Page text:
Changes taking shape at Ladew

July 28, 1994

Ladew Topiary Gardens, often lauded as one of the finest examples of topiary in the United States, is celebrating its 23rd year as an extraordinary public attraction in Harford County.

Much of the 22 acres of quiet gardens and sculpted hedges appears unchanged from the days since country gentleman Harvey Ladew single-handedly crafted the yews and hemlocks into a potpourri of remarkable shapes and figures in the 1930s. His former manor house now includes a gift shop, but is still chockablock with the mementos and eclectic collections of hunting art and English countryside furnishings.

Quiet changes and a lot of restoration have taken place at Ladew over the years, however. Pieces of damaged shrubbery in the sculptures have been replaced, the buildings and grounds renovated, parking spaces added, a delightful cafe opened on the patio, the Sunday summer concerts in the Great Bowl have become a popular fixture.

But the biggest change to this impressive horticultural monument is the threat from a tiny insect, the hemlock woolly adelgid, that is determinedly eating its way through the vulnerable hemlock that make up most of the topiary sculptures.

The trust that has run the terraced gardens since Mr. Ladew donated them in 1970 is challenged to combat the insistent insect with pesticides and plant nutrients, while replacing the soft-needled hemlock with resistant yew.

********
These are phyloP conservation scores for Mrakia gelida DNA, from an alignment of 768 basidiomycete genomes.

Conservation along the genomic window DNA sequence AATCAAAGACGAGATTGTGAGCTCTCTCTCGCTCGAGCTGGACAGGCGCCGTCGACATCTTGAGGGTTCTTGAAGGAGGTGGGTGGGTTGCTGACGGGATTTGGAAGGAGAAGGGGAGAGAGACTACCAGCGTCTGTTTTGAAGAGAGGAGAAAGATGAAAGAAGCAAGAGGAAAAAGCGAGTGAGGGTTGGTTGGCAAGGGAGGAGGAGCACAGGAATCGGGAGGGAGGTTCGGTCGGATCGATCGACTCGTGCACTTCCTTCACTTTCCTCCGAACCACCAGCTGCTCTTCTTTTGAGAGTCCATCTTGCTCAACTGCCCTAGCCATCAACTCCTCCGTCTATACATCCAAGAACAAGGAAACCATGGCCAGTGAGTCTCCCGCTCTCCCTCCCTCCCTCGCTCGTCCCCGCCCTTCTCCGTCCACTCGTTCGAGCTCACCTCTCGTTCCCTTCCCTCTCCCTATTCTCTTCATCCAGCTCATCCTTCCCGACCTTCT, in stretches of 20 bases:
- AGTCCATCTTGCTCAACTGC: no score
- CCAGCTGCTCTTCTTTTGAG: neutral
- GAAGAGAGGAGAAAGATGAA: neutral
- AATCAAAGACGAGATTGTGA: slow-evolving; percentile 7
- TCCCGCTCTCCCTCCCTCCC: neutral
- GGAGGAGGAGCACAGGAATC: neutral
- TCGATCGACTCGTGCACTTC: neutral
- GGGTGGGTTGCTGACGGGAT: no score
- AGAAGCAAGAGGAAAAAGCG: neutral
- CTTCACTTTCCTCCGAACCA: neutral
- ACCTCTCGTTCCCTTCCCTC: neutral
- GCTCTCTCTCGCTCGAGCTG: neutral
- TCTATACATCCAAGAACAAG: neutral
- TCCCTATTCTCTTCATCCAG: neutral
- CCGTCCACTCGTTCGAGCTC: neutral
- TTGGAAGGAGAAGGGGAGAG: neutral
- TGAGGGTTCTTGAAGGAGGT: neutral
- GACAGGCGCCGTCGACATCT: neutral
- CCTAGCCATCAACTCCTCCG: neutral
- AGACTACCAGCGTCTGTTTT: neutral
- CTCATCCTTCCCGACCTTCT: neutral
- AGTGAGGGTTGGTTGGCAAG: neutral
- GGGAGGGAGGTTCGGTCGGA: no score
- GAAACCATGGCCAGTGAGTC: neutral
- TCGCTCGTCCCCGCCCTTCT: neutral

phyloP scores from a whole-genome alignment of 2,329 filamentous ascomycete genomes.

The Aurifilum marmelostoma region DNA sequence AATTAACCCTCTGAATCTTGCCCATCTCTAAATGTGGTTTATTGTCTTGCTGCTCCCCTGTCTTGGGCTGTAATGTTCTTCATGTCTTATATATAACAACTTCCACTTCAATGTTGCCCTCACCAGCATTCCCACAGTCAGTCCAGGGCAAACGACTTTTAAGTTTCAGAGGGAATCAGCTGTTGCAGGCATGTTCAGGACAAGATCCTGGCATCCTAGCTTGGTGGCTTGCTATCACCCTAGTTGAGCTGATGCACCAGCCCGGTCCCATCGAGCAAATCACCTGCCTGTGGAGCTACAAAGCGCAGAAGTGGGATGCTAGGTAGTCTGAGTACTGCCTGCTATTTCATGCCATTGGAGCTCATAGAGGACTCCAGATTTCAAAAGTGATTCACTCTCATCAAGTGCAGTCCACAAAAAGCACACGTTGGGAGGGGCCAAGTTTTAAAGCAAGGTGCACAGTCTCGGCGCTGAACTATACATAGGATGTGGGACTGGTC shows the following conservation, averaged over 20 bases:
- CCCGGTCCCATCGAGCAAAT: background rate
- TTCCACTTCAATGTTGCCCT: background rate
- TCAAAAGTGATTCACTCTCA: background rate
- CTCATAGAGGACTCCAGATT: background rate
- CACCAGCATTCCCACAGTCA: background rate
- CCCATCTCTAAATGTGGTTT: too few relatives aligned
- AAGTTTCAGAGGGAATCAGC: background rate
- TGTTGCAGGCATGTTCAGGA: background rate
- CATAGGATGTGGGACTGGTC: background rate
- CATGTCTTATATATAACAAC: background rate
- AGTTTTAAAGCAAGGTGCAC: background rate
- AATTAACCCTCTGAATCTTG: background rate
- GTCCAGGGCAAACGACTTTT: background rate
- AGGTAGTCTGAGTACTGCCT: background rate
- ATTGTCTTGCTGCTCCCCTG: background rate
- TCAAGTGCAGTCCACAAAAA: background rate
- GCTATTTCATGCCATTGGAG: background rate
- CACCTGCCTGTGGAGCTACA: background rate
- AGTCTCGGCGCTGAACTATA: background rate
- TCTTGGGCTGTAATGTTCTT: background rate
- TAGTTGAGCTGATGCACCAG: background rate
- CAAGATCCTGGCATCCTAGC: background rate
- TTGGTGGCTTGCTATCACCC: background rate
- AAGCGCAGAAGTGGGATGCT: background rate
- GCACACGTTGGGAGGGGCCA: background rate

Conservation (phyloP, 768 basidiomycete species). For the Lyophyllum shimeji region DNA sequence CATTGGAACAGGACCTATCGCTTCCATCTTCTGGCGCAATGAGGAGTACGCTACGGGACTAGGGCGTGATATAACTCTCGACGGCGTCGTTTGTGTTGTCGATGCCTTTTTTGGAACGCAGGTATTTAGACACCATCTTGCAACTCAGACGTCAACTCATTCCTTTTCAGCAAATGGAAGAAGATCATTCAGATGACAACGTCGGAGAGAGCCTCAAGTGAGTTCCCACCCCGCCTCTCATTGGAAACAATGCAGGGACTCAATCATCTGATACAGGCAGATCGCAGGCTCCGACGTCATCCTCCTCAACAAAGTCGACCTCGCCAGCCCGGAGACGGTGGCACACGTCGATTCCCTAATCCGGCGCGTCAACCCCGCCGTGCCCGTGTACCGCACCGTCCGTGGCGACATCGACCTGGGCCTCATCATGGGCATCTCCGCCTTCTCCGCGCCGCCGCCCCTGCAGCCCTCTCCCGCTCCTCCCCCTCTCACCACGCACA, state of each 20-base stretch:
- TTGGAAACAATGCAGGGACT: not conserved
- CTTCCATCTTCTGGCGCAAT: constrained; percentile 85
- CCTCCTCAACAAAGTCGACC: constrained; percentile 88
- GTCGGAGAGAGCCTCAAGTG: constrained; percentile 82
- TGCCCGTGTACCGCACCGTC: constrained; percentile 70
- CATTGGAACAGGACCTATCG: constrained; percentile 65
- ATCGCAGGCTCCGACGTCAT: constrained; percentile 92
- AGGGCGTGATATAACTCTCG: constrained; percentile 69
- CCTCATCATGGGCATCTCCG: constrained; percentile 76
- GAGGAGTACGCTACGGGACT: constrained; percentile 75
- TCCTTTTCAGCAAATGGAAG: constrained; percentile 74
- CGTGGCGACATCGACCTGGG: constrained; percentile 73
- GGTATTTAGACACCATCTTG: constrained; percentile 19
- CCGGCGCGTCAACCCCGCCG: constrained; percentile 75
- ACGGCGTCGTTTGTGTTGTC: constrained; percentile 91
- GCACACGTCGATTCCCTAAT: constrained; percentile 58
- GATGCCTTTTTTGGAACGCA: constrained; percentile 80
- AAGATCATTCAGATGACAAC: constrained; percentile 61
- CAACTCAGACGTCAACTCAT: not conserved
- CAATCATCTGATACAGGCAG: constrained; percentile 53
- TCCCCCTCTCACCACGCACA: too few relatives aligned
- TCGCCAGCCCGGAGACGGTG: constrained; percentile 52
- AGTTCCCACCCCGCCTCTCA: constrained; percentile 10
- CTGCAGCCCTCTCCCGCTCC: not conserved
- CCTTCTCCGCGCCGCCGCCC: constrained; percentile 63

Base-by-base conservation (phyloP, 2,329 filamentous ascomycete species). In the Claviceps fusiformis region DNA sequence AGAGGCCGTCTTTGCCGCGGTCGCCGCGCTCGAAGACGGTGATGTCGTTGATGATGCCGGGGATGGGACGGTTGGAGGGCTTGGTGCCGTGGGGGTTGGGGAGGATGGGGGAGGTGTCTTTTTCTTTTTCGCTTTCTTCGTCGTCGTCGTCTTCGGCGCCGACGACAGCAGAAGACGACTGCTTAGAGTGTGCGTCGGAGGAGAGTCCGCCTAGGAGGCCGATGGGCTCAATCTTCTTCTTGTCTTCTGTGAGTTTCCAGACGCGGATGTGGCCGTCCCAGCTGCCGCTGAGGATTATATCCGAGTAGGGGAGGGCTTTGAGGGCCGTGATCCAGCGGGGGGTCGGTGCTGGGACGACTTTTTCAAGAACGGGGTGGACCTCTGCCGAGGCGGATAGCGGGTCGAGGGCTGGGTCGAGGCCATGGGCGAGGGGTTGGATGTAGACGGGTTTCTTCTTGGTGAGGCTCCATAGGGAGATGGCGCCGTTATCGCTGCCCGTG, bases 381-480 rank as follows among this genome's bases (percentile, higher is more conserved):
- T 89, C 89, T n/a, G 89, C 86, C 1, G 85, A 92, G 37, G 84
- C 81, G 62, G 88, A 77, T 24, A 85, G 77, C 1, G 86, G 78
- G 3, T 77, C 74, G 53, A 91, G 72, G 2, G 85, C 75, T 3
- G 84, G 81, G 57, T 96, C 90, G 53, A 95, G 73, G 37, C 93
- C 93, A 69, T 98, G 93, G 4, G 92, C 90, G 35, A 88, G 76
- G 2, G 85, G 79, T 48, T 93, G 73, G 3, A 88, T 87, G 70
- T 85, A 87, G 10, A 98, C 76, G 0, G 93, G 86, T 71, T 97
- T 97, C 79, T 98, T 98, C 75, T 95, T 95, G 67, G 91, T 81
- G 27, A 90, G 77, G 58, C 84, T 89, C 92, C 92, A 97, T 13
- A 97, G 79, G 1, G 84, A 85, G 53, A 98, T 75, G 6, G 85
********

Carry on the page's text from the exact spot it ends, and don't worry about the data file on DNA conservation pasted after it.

While the grounds in Monkton remain open to the public, the restorative work must proceed apace to preserve the gardens. The 60-year-old hemlocks are already stressed by decades of pruning, and thus more susceptible to attack by the woolly adelgid.

The trust has launched a $2 million fund-raising campaign to fund this extensive project to replant the ornamental shrubbery and to renovate the buildings and grounds. The success of the pest management program will be closely followed by horticulturists in the East, where hemlock forests have also been ravaged by the adelgid.

Ladew has managed its endowment well; revenues from some 30,000 visitors a year help to maintain the gardens, unpaid volunteers do much of the work to keep the estate flourishing. But this is inadequate for the kind of long-range garden renovation and maintenance program this is now needed. Support for the capital campaign is essential if future generations are to continue to enjoy the delights of this unique living treasure.

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